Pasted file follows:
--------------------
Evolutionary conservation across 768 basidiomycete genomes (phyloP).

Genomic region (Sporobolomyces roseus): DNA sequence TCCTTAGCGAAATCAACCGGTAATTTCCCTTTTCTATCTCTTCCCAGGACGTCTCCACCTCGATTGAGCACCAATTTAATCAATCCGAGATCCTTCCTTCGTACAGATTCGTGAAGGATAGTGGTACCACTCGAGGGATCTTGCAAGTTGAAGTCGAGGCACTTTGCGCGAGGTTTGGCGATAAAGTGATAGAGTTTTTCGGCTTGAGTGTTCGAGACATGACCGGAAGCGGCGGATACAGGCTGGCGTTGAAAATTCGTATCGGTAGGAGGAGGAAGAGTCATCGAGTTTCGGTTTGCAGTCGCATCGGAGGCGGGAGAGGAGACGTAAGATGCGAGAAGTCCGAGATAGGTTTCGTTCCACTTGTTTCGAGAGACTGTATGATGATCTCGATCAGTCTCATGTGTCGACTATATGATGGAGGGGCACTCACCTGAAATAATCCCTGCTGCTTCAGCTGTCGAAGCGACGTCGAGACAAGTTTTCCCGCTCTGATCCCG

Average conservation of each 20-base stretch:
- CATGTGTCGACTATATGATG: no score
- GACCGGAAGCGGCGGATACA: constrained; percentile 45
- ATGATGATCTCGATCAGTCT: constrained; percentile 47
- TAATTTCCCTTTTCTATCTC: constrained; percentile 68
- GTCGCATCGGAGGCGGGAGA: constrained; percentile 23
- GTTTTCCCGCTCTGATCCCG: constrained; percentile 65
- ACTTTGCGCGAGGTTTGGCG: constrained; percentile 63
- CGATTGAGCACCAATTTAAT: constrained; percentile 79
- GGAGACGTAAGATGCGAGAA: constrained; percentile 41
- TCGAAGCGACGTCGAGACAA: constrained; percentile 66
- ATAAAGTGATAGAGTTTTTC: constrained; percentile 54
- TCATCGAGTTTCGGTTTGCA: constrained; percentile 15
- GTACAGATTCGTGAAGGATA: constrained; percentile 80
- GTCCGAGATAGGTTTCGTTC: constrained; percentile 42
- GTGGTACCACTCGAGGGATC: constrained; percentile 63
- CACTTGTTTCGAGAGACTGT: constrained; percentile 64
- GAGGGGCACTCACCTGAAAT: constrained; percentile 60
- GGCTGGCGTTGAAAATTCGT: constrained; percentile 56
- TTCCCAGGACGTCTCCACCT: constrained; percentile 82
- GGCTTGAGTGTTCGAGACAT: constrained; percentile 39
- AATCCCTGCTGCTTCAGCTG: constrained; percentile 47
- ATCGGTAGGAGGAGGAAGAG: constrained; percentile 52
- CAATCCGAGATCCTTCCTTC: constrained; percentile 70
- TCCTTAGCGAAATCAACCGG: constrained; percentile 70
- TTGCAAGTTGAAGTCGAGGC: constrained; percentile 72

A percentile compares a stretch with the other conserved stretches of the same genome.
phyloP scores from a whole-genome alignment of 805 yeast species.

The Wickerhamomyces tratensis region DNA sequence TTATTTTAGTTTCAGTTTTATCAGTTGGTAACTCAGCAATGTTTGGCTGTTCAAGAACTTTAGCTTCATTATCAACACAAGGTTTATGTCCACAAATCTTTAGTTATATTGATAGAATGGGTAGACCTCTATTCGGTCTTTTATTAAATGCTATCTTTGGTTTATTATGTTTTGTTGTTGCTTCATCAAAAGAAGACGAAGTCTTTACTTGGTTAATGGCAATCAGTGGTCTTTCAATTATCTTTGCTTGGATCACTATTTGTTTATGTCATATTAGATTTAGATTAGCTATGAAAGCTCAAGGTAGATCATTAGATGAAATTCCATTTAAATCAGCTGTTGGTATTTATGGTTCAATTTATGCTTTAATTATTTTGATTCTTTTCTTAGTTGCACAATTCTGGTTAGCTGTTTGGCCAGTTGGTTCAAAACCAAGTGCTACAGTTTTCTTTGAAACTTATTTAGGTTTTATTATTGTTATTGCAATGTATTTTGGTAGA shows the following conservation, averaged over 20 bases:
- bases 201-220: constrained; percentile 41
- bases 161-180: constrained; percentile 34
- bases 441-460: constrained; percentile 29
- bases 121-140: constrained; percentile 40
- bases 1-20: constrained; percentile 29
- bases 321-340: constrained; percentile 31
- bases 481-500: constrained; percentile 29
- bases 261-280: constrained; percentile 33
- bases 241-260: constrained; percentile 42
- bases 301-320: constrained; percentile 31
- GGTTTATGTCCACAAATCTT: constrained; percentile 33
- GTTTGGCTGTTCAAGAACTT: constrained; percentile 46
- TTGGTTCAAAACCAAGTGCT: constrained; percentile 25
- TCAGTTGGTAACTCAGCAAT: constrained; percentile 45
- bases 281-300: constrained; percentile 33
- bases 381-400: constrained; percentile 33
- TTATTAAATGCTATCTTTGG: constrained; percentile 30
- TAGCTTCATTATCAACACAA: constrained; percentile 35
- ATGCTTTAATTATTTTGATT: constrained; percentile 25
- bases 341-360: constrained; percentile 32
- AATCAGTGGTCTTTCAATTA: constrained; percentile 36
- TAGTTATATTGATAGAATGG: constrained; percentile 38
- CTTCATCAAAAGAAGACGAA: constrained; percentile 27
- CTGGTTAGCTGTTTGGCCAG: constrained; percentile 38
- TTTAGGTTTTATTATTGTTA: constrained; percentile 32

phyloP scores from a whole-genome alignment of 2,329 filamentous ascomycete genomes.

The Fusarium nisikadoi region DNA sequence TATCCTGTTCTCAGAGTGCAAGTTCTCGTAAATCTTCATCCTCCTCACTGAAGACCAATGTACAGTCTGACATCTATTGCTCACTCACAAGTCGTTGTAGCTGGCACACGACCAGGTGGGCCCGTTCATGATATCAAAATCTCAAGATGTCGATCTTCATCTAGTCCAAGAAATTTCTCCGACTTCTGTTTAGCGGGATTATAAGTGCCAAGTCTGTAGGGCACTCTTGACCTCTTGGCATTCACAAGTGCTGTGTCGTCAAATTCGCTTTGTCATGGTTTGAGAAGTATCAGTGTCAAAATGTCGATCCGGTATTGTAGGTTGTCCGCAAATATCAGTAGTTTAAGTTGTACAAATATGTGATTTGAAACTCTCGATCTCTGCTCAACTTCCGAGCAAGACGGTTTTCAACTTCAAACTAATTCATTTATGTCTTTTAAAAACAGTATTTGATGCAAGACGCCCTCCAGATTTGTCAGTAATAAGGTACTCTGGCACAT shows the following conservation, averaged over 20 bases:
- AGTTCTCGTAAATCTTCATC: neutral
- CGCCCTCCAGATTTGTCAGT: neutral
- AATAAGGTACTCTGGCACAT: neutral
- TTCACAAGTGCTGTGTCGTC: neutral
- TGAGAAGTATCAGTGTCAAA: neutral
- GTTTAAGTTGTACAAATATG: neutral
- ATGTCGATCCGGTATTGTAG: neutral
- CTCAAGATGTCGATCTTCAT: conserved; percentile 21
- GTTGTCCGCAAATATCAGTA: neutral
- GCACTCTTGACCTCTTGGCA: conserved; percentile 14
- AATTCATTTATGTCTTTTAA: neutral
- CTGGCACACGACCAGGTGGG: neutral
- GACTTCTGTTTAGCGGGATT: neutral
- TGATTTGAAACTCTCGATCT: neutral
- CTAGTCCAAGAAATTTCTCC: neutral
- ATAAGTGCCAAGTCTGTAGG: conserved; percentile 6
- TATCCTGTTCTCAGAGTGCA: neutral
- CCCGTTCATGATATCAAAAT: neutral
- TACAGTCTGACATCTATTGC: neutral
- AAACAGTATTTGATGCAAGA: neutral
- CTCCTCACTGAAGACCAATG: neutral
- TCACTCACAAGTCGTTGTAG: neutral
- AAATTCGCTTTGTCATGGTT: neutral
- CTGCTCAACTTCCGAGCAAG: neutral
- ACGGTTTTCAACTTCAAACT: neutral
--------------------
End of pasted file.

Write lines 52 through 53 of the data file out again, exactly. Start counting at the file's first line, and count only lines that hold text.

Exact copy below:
- AATCAGTGGTCTTTCAATTA: constrained; percentile 36
- TAGTTATATTGATAGAATGG: constrained; percentile 38